Childhood Imaginary Worlds

When I was a little girl, my friend Alison and I created imaginary worlds.

A map of the imaginary world "Coneland" created by Alison & Sheila as children
A map of the imaginary world “Coneland” created by Alison & Sheila as children

One of these was the land we named “Coneland”. We wrote stories about the royal family of this land; at the bottom righthand corner of the map is the palace and the royal park, situated of course in the capital city, Coneington.

Alison is now a gifted textile artist who regularly exhibits her work in London and throughout the UK. Early expressions of her creative imagination may be seen in the worlds we designed before the age of 10.

Among the most famous examples of imaginary childhood worlds is that composed by the Bronte sisters, “Gondal”. Emily and Charlotte and their siblings actively worked on the complicated fantasy world of “Gondal” for 16 years, and some of their creations at this time may be seen in the Bronte Museum at Howarth in Yorkshire.

Painting of the Bronte sisters by Branwell Bronte
Painting of the Bronte sisters by Branwell Bronte

Of course, the artist Grayson Perry is well known for his childhood teddy bear Alan Measles, who was “the dictator and god of the imaginary world” in which Grayson Perry dwelt throughout his childhood (and of course well into his adulthood!)

In 1979 an author called Robert Silvey wrote a letter to “The Author”, a journal published by the Society of Authors, in which he invited contact from anyone who had created imaginary worlds in their childhood. He was gathering material for a book which was to be An Enquiry into the Imaginative Worlds of Childhood.

Alison and I sent off copies of our material; pictures and maps, a description of our imaginary world, the land of “Coneland” and its inhabitants.

This is an extract from Robert Silvey’s reply:

 “It’s so interesting having two perspectives on this same ‘paracosm‘ (as we call it). The first thing that struck me about the map of Coneland was the similarity of the outline to that of the New Hiniwan States of which I was for some years the President. I suspect that this similarity has something to do with the dimensions of foolscap paper!”

Sadly, Robert Silvey died before completing the book.

But it remains true, as he said in his original letter to “The Author” magazine, that “had it not been for the subsequent fame of the Bronte sisters, no one would ever have heard of Gondal or Angria. Yet they were not the first, not will they be the last, children whose fantasy-life takes the form of an imaginary world.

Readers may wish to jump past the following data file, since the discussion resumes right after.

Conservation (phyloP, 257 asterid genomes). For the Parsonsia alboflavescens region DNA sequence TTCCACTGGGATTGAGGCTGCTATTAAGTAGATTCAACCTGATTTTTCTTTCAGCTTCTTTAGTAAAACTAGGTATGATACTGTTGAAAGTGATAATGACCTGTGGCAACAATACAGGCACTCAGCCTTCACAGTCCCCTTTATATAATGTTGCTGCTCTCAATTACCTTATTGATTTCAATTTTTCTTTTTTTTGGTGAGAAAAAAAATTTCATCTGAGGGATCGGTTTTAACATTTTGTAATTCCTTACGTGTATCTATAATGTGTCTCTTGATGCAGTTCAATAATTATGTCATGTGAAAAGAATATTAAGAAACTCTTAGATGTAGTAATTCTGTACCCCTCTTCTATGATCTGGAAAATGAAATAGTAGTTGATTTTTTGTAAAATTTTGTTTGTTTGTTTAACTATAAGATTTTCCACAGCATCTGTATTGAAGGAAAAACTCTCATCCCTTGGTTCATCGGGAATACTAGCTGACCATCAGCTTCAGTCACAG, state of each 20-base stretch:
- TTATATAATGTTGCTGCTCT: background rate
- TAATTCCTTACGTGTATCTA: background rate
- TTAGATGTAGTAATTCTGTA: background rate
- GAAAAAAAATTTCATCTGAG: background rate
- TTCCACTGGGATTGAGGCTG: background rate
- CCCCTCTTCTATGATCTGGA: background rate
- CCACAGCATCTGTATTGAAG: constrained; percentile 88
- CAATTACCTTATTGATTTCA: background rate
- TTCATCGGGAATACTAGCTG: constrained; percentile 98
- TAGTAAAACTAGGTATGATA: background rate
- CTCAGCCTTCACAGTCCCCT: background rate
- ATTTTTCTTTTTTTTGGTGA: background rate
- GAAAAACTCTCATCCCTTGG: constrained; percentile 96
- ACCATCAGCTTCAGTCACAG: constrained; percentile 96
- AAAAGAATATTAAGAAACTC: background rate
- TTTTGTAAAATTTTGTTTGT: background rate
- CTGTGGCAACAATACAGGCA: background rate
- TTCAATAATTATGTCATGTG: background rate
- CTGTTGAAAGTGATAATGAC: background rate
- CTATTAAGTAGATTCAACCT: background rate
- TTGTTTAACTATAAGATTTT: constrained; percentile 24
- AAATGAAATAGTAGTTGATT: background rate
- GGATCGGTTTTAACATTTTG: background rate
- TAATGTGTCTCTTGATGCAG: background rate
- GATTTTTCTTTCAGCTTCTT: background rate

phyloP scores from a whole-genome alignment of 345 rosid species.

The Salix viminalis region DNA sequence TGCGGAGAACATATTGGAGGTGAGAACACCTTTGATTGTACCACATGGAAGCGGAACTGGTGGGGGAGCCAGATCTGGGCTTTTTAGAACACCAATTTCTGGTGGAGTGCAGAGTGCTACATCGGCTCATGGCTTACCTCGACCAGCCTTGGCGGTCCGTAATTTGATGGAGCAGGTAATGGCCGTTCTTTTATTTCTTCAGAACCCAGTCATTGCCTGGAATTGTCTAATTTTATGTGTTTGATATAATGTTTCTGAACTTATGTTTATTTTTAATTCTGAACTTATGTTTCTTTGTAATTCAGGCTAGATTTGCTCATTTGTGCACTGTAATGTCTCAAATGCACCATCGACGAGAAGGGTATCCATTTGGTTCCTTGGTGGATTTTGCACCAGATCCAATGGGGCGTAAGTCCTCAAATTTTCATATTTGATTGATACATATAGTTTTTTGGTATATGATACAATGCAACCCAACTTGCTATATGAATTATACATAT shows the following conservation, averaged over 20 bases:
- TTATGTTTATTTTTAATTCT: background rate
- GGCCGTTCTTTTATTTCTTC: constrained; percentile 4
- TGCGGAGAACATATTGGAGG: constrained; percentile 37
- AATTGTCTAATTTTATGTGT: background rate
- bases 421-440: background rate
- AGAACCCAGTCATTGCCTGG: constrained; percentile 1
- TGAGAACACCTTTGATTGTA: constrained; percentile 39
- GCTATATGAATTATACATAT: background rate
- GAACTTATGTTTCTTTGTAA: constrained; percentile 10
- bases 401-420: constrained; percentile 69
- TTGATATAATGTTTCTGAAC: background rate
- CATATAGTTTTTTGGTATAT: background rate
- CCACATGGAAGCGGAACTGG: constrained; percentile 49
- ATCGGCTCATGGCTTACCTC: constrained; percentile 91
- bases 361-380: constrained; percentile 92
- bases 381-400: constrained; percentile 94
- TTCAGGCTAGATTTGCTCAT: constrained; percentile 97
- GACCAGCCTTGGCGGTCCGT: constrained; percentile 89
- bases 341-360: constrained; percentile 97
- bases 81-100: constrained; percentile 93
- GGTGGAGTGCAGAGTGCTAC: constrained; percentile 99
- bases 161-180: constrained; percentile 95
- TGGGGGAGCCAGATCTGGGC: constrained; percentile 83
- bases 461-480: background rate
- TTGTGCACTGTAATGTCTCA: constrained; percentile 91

Did you ever create imaginary worlds during your childhood? And how has that influenced your adult life and vocation? If so, I’d love to hear from you!


Published by SC Skillman

I'm a writer of psychological, paranormal and mystery fiction and non-fiction. My latest book, 'Paranormal Warwickshire', was published by Amberley Publishing in November 2020. Find all my published books here:

4 thoughts on “Childhood Imaginary Worlds

  1. How amazing to see that map again after so many years. Sheila and I played together as children and made up stories about this imaginary land and other imagined scenes and situations. There was also some kind of institution for girls called “The Beacons” and we made up stories about the girls who lived there. (this, if I remember rightly was invented after paining ping pong balls with faces and adding hair. The faces seemed to take on their own identity) Then we invented a uniformed organisation called “the Pinkies” which was a reaction to a rather negative experience (in my case anyway) of the Brownies. They would do a “bad” deed everyday as far as I remember. I am sure that these childhood fantasies influenced Sheilas writings and my artwork.

  2. Wow, that was a very detailed map! What a lovely post. I can remember playing many games where my dolls and action figures inhabited fantasy worlds, but I never drew maps or wrote down anything that I could keep. My worlds were very flimsy, you might say… ; )

    1. Thank you Catherine! It was also a very brightly-coloured map, (thanks to the joy of felt-tip pens), which also made it a good choice for an image to accompany the post. Another thing my friend and I did was to create little dolls out of ping-pong balls and tease out the strands from skeins of embroidery silk and stick them to their heads for hair. These little dolls became the inhabitants of another imaginary world, and, ultimately, my first novel (or “novella”), written in my early teens. One character, I remember, had beautiful red hair and we called her “Tangy”. Even now, I favour heroines who have auburn hair. Juliet, the heroine of “Mystical Circles” has red-gold hair, as does her sister Zoe, who is the main protagonist for my current novel. Thank you again for your comment.

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